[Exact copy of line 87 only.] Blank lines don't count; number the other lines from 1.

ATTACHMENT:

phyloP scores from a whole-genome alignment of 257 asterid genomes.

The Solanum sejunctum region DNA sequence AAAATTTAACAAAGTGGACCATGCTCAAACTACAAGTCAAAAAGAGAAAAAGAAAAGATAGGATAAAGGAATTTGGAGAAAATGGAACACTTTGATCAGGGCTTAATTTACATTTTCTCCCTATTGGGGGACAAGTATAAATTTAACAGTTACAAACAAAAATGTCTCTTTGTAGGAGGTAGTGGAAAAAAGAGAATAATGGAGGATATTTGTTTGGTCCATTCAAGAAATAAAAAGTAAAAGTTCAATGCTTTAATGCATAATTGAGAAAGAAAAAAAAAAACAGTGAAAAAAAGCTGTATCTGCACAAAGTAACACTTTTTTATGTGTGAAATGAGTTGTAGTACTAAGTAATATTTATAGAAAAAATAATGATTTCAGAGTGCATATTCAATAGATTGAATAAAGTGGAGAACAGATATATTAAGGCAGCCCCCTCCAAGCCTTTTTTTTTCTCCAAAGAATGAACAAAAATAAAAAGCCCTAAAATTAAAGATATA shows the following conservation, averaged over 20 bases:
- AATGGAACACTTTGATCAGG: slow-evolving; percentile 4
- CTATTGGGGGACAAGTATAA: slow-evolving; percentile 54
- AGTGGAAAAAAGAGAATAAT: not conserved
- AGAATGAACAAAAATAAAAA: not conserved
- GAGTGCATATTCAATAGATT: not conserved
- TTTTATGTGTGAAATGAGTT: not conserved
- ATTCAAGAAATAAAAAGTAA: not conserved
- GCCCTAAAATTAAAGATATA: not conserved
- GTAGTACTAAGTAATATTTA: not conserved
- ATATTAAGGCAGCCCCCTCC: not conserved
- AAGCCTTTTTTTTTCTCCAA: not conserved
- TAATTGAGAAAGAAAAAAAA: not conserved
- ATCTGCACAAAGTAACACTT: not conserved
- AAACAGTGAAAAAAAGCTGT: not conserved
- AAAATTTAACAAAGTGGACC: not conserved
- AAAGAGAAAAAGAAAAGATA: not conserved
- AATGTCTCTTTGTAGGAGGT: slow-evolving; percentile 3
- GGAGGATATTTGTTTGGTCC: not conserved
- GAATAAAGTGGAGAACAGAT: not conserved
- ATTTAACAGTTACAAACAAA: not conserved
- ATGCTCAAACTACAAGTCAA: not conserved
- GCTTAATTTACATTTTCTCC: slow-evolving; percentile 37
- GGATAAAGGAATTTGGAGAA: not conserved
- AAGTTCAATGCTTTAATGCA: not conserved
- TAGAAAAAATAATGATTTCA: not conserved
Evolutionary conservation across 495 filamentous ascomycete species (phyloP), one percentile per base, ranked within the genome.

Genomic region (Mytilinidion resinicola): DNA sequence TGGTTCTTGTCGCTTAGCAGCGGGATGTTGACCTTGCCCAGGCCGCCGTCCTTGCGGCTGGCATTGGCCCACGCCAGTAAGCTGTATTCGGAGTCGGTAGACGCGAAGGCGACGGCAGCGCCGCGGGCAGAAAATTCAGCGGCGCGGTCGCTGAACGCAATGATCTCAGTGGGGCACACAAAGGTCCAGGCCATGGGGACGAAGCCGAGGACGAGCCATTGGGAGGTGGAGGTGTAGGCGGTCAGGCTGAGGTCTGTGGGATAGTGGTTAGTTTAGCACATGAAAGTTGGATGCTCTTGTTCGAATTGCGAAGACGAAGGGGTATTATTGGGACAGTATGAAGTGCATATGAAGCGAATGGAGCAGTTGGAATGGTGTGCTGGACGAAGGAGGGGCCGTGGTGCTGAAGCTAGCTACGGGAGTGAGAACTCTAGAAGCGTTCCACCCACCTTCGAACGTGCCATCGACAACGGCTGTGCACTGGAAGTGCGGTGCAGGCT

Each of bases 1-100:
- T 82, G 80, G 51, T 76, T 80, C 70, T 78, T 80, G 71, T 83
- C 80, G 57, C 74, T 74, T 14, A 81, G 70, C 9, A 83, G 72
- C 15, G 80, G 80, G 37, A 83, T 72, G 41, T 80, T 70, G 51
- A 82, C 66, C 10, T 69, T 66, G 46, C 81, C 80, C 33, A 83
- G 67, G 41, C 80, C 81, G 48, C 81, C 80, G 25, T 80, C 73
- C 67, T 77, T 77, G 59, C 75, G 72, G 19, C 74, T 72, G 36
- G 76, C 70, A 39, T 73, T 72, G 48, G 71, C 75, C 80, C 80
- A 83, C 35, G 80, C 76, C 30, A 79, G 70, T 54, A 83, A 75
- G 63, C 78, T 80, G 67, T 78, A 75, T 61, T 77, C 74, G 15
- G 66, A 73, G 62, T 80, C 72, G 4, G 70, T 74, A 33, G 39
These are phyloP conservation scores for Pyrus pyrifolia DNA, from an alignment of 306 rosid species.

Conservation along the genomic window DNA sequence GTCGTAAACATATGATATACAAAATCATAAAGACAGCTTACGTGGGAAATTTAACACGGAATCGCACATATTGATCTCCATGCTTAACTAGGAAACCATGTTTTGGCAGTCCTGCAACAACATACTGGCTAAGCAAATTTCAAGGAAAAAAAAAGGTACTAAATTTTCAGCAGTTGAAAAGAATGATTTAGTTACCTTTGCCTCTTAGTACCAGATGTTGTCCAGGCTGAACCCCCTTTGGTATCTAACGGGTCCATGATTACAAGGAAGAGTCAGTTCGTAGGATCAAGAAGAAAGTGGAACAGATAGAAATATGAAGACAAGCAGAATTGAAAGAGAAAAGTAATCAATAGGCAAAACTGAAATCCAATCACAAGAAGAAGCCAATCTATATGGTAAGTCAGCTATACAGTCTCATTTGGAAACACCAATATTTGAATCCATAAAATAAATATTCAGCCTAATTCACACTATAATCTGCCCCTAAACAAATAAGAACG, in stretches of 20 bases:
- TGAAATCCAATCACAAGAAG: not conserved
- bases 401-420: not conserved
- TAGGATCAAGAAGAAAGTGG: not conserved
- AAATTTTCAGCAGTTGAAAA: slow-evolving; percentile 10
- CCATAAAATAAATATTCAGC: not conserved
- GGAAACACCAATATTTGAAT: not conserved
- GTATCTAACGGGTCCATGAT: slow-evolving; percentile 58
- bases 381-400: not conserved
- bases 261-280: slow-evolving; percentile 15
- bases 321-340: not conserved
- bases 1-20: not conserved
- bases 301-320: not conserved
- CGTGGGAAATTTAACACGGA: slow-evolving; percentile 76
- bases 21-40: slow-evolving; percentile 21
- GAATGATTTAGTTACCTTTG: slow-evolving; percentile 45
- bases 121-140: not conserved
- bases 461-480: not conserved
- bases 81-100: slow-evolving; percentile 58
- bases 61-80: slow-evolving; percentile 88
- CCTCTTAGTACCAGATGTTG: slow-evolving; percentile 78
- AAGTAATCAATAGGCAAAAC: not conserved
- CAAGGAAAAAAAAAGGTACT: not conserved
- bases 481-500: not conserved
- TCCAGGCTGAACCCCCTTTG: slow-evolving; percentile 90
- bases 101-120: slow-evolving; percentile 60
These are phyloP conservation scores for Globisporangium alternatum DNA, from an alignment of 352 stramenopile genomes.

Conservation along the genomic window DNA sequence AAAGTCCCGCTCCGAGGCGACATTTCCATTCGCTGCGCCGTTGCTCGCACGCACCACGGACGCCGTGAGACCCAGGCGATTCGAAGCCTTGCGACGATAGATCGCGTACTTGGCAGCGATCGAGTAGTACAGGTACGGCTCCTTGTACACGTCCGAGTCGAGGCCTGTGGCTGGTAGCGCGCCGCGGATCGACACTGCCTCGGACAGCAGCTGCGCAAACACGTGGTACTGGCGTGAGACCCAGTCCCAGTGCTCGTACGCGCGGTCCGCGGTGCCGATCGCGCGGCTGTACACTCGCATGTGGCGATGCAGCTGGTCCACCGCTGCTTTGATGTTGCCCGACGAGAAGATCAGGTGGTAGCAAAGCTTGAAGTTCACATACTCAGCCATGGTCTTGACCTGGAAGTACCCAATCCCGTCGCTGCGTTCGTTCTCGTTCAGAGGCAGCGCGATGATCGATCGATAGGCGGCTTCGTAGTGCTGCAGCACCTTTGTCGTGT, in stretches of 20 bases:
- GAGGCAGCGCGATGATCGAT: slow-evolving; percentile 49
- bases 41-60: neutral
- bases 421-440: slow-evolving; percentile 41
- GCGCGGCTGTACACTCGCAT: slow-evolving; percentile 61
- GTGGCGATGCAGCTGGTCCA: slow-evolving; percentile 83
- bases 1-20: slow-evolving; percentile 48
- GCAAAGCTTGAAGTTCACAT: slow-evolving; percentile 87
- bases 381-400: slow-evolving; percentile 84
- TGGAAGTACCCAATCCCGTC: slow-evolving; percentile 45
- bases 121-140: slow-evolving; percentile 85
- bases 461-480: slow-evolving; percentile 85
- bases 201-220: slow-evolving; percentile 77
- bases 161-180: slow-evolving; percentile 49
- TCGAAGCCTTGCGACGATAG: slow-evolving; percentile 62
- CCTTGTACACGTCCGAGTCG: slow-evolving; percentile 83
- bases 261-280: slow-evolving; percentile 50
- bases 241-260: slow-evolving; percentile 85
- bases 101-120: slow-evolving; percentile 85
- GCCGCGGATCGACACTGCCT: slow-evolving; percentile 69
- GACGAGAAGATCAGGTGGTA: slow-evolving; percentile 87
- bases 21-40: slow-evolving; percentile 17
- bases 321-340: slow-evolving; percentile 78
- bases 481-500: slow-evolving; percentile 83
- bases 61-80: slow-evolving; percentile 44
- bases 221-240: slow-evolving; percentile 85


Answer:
- bases 101-120: slow-evolving; percentile 85